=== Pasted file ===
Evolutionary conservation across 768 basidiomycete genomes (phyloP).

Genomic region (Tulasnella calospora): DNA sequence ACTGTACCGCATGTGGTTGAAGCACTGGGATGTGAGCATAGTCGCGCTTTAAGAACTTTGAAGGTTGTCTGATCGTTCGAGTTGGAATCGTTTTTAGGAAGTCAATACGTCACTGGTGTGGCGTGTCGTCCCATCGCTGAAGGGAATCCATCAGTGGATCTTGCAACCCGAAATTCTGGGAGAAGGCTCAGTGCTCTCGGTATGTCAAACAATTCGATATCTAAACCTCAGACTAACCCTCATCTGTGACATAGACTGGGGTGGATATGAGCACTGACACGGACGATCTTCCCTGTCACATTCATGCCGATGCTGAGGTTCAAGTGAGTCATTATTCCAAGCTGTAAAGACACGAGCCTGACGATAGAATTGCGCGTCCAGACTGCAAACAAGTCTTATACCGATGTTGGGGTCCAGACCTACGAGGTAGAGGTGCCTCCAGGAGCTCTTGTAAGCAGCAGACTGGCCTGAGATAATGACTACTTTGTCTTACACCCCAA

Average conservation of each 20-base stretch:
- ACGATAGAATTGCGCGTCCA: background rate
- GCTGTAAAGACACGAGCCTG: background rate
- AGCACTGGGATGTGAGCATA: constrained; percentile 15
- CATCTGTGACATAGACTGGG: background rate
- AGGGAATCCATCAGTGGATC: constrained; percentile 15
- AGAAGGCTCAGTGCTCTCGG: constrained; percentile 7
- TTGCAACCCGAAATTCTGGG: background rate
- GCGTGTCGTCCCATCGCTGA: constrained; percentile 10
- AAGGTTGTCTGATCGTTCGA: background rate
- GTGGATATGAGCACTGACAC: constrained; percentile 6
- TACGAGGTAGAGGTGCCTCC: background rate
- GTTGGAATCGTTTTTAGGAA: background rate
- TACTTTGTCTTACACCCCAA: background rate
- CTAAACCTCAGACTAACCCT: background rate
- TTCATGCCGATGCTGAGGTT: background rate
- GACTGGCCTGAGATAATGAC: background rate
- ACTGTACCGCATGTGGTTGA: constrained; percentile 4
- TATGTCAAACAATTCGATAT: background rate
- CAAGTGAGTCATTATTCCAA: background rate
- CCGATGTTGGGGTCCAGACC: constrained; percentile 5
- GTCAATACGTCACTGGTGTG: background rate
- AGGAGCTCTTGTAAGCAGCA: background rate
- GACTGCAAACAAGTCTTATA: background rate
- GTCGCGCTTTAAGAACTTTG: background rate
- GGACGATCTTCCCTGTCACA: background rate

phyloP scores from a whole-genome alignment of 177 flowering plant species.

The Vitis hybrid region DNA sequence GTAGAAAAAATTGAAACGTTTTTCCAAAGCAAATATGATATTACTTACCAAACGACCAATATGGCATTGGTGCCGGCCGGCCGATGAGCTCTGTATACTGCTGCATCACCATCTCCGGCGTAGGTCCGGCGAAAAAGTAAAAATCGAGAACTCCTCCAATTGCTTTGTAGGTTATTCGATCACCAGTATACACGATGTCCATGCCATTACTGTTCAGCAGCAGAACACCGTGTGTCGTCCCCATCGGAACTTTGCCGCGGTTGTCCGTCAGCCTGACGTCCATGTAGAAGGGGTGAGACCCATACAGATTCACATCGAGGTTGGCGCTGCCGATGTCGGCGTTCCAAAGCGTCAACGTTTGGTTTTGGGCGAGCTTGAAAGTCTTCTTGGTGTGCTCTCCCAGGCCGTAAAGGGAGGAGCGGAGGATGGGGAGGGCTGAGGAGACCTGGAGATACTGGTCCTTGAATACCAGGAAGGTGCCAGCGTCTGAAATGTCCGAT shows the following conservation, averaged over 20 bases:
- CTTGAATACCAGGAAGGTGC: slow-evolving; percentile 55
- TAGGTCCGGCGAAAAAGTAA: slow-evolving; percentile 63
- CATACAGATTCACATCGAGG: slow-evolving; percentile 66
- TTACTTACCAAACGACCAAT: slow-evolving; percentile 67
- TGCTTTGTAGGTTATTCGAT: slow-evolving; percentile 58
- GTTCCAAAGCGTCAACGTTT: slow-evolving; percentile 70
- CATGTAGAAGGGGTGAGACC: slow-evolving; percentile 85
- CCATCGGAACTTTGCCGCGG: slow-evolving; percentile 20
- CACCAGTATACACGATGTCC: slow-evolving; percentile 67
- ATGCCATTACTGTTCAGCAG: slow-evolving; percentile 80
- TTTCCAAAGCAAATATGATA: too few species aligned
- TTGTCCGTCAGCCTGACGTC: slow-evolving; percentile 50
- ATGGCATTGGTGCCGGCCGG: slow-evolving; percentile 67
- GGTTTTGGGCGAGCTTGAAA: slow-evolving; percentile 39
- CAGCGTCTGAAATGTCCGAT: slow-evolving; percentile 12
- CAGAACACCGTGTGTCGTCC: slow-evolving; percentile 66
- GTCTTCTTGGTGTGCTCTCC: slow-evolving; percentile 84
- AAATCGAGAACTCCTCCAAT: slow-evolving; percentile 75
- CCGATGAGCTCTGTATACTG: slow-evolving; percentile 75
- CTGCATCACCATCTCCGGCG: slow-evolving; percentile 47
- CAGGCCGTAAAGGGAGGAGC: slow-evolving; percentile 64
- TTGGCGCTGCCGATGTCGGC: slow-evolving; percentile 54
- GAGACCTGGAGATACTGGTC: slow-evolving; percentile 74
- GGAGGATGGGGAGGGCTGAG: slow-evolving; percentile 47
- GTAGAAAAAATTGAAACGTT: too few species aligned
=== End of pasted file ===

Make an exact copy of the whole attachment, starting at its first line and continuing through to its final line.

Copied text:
Evolutionary conservation across 768 basidiomycete genomes (phyloP).

Genomic region (Tulasnella calospora): DNA sequence ACTGTACCGCATGTGGTTGAAGCACTGGGATGTGAGCATAGTCGCGCTTTAAGAACTTTGAAGGTTGTCTGATCGTTCGAGTTGGAATCGTTTTTAGGAAGTCAATACGTCACTGGTGTGGCGTGTCGTCCCATCGCTGAAGGGAATCCATCAGTGGATCTTGCAACCCGAAATTCTGGGAGAAGGCTCAGTGCTCTCGGTATGTCAAACAATTCGATATCTAAACCTCAGACTAACCCTCATCTGTGACATAGACTGGGGTGGATATGAGCACTGACACGGACGATCTTCCCTGTCACATTCATGCCGATGCTGAGGTTCAAGTGAGTCATTATTCCAAGCTGTAAAGACACGAGCCTGACGATAGAATTGCGCGTCCAGACTGCAAACAAGTCTTATACCGATGTTGGGGTCCAGACCTACGAGGTAGAGGTGCCTCCAGGAGCTCTTGTAAGCAGCAGACTGGCCTGAGATAATGACTACTTTGTCTTACACCCCAA

Average conservation of each 20-base stretch:
- ACGATAGAATTGCGCGTCCA: background rate
- GCTGTAAAGACACGAGCCTG: background rate
- AGCACTGGGATGTGAGCATA: constrained; percentile 15
- CATCTGTGACATAGACTGGG: background rate
- AGGGAATCCATCAGTGGATC: constrained; percentile 15
- AGAAGGCTCAGTGCTCTCGG: constrained; percentile 7
- TTGCAACCCGAAATTCTGGG: background rate
- GCGTGTCGTCCCATCGCTGA: constrained; percentile 10
- AAGGTTGTCTGATCGTTCGA: background rate
- GTGGATATGAGCACTGACAC: constrained; percentile 6
- TACGAGGTAGAGGTGCCTCC: background rate
- GTTGGAATCGTTTTTAGGAA: background rate
- TACTTTGTCTTACACCCCAA: background rate
- CTAAACCTCAGACTAACCCT: background rate
- TTCATGCCGATGCTGAGGTT: background rate
- GACTGGCCTGAGATAATGAC: background rate
- ACTGTACCGCATGTGGTTGA: constrained; percentile 4
- TATGTCAAACAATTCGATAT: background rate
- CAAGTGAGTCATTATTCCAA: background rate
- CCGATGTTGGGGTCCAGACC: constrained; percentile 5
- GTCAATACGTCACTGGTGTG: background rate
- AGGAGCTCTTGTAAGCAGCA: background rate
- GACTGCAAACAAGTCTTATA: background rate
- GTCGCGCTTTAAGAACTTTG: background rate
- GGACGATCTTCCCTGTCACA: background rate

phyloP scores from a whole-genome alignment of 177 flowering plant species.

The Vitis hybrid region DNA sequence GTAGAAAAAATTGAAACGTTTTTCCAAAGCAAATATGATATTACTTACCAAACGACCAATATGGCATTGGTGCCGGCCGGCCGATGAGCTCTGTATACTGCTGCATCACCATCTCCGGCGTAGGTCCGGCGAAAAAGTAAAAATCGAGAACTCCTCCAATTGCTTTGTAGGTTATTCGATCACCAGTATACACGATGTCCATGCCATTACTGTTCAGCAGCAGAACACCGTGTGTCGTCCCCATCGGAACTTTGCCGCGGTTGTCCGTCAGCCTGACGTCCATGTAGAAGGGGTGAGACCCATACAGATTCACATCGAGGTTGGCGCTGCCGATGTCGGCGTTCCAAAGCGTCAACGTTTGGTTTTGGGCGAGCTTGAAAGTCTTCTTGGTGTGCTCTCCCAGGCCGTAAAGGGAGGAGCGGAGGATGGGGAGGGCTGAGGAGACCTGGAGATACTGGTCCTTGAATACCAGGAAGGTGCCAGCGTCTGAAATGTCCGAT shows the following conservation, averaged over 20 bases:
- CTTGAATACCAGGAAGGTGC: slow-evolving; percentile 55
- TAGGTCCGGCGAAAAAGTAA: slow-evolving; percentile 63
- CATACAGATTCACATCGAGG: slow-evolving; percentile 66
- TTACTTACCAAACGACCAAT: slow-evolving; percentile 67
- TGCTTTGTAGGTTATTCGAT: slow-evolving; percentile 58
- GTTCCAAAGCGTCAACGTTT: slow-evolving; percentile 70
- CATGTAGAAGGGGTGAGACC: slow-evolving; percentile 85
- CCATCGGAACTTTGCCGCGG: slow-evolving; percentile 20
- CACCAGTATACACGATGTCC: slow-evolving; percentile 67
- ATGCCATTACTGTTCAGCAG: slow-evolving; percentile 80
- TTTCCAAAGCAAATATGATA: too few species aligned
- TTGTCCGTCAGCCTGACGTC: slow-evolving; percentile 50
- ATGGCATTGGTGCCGGCCGG: slow-evolving; percentile 67
- GGTTTTGGGCGAGCTTGAAA: slow-evolving; percentile 39
- CAGCGTCTGAAATGTCCGAT: slow-evolving; percentile 12
- CAGAACACCGTGTGTCGTCC: slow-evolving; percentile 66
- GTCTTCTTGGTGTGCTCTCC: slow-evolving; percentile 84
- AAATCGAGAACTCCTCCAAT: slow-evolving; percentile 75
- CCGATGAGCTCTGTATACTG: slow-evolving; percentile 75
- CTGCATCACCATCTCCGGCG: slow-evolving; percentile 47
- CAGGCCGTAAAGGGAGGAGC: slow-evolving; percentile 64
- TTGGCGCTGCCGATGTCGGC: slow-evolving; percentile 54
- GAGACCTGGAGATACTGGTC: slow-evolving; percentile 74
- GGAGGATGGGGAGGGCTGAG: slow-evolving; percentile 47
- GTAGAAAAAATTGAAACGTT: too few species aligned